Four transplants later ...

I am still alive and studying at Pitt thanks to organ donors


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I have been given the gift of life four times. I don't know how I got so lucky, but I do not squander these gifts. Every day I think about the young woman named Tiffany whose heart beats in my chest. And every day I think about the kidney I received this past summer. Without a doubt these organ transplants saved my life -- many times over.

I was born with a congenital heart defect and had my first heart transplant at just three days old. For the first several years of my life, I was able to run and dance and play like a regular kid. But at one point a routine echocardiogram showed coronary artery disease of the small vessels and so I was listed for transplant. At age 9 I received my second heart transplant and life continued.

By my sophomore year in college, however, I started to feel really sluggish. I thought it was just stress from finals but another echo proved otherwise. I now had a blockage in the main artery of my heart and learned that my heart was creating antibodies to attack itself. My heart seemed to be on a suicide mission.

The doctors started me on a variety of medical regimens to delay a third transplant because they said my body would reject a new heart in my weakened condition. But after several weeks the doctors said I was stable enough to be listed for another transplant.

I had tremendous guilt about this because I had already received two hearts. How could I ask someone to help me again? But my doctors assured me I would not be listed unless I was a viable candidate. And I knew I wasn't done living.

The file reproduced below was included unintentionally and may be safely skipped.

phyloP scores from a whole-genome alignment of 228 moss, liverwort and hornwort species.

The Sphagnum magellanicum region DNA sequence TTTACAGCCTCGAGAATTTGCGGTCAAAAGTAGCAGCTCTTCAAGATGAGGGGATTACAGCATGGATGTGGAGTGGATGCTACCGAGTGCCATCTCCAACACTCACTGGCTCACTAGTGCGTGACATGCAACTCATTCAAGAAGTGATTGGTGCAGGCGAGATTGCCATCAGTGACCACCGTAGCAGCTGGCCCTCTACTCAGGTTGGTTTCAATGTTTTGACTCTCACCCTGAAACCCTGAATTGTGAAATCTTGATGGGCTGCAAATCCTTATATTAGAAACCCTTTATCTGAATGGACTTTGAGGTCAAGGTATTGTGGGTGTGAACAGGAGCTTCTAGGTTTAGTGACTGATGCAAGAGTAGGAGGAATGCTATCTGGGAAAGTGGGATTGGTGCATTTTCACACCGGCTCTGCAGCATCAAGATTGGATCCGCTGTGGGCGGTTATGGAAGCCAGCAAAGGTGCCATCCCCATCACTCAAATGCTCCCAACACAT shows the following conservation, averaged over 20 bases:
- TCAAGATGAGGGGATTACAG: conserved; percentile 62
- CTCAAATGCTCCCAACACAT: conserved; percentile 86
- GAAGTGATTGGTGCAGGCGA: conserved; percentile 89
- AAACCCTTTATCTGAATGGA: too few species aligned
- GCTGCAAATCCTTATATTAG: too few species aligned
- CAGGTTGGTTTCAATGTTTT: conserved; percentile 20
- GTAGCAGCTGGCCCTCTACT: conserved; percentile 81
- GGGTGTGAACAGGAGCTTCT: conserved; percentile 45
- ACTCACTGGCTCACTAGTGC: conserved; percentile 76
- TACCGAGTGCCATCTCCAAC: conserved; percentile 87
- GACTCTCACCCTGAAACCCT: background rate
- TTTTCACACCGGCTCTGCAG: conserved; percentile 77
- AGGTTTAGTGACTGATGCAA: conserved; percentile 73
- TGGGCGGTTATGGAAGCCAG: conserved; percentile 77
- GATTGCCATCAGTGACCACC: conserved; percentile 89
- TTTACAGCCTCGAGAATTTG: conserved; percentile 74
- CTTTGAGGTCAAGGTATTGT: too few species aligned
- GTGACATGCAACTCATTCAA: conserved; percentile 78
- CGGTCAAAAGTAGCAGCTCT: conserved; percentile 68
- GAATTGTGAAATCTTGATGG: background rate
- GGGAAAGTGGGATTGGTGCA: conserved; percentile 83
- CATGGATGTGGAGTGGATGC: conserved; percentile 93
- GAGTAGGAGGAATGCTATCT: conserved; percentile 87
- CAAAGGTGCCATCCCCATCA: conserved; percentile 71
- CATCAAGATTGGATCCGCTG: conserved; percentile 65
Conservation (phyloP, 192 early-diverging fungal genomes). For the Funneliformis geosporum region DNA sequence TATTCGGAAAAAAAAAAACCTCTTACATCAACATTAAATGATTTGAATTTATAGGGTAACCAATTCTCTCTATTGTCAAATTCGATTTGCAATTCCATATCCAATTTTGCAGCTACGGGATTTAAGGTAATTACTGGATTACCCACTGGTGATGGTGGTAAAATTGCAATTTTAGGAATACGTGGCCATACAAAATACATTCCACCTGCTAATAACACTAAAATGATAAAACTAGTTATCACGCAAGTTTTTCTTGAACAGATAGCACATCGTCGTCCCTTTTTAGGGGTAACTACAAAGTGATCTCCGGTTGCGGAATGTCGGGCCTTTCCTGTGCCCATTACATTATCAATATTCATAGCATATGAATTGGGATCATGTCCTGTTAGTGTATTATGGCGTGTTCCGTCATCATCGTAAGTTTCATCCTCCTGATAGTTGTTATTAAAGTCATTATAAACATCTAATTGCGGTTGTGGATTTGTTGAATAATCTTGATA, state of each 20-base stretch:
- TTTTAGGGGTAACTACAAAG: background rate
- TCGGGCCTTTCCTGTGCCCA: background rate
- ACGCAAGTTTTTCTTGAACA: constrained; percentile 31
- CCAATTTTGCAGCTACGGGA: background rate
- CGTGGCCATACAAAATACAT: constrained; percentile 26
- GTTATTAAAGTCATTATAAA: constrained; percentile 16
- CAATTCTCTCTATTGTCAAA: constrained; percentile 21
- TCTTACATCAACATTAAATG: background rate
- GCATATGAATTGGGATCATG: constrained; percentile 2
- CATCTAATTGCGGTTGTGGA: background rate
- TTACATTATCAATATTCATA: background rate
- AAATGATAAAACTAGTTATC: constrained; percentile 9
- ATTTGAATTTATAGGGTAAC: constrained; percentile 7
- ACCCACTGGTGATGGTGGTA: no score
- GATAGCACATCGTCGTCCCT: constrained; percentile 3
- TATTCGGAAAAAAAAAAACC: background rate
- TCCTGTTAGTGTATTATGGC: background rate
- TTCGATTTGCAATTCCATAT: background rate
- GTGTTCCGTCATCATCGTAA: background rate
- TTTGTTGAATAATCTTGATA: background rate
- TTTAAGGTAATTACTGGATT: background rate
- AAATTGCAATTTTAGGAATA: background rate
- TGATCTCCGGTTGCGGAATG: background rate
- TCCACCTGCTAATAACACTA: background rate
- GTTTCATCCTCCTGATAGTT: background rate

The call came on Dec. 4, 2012, and we rushed to the hospital. Because of the scar tissue from my previous two heart surgeries, the operation was difficult and my recovery was extensive. I needed physical therapy and speech therapy post op. I couldn't eat or swallow. But the worst thing was coming out of surgery and being placed on dialysis because my kidneys hadn't survived the procedure.

Organ recipients have to take powerful immunosuppressant drugs to ward off infection and prevent rejection by the body. The medicine I've been on all my life eventually destroyed my kidneys and my only hope for a life free of dialysis was to receive a new kidney.

Just three months ago I received my new kidney and I feel fantastic. I now am living life as a typical college student -- albeit one with several surgical scars! But it's because of these scars and the incredible gifts given to me that I feel compelled to urge others to become an organ donor. There are so many people who need organ transplants.

In fact, there are more than 8,400 people in Pennsylvania on the waiting list for an organ. Every 19 hours, another person dies waiting.

That's why I support House Bill 30 (also called The Donate Life PA Act), which would help make more organs available for transplant through enhanced education in our medical and nursing schools as well as high schools and colleges.

Believe it or not, however, there are people in Pennsylvania who oppose this legislation, particularly the PA Coroners Association. One of the coroners' arguments is that acquiring more organs will get in the way of death investigations. But I know through my association with the Center for Organ Recovery & Education in Pittsburgh that if an organ is bruised, damaged or affected in any way in a death, that organ is not viable for transplantation. Furthermore, if there's anything in an organ that can be used for evidence in a death investigation, then the organ will not be given to someone else. It's that simple.

We can't let ignorance and misinformation get in the way of saving more lives. Anyone who's received an organ knows what a selfless act it is to say "yes" to organ donation. Please join me in encouraging our Allegheny County legislators to support House Bill 30.

As a transplant recipient, I live and breathe today because of organ donation. I believe with all my heart -- and Tiffany's heart, too -- that if there's a way to save more lives through increased organ donations, then we must do it.

Samantha Scholl, 21, is a sophomore at the University of Pittsburgh and lives in Cranberry.


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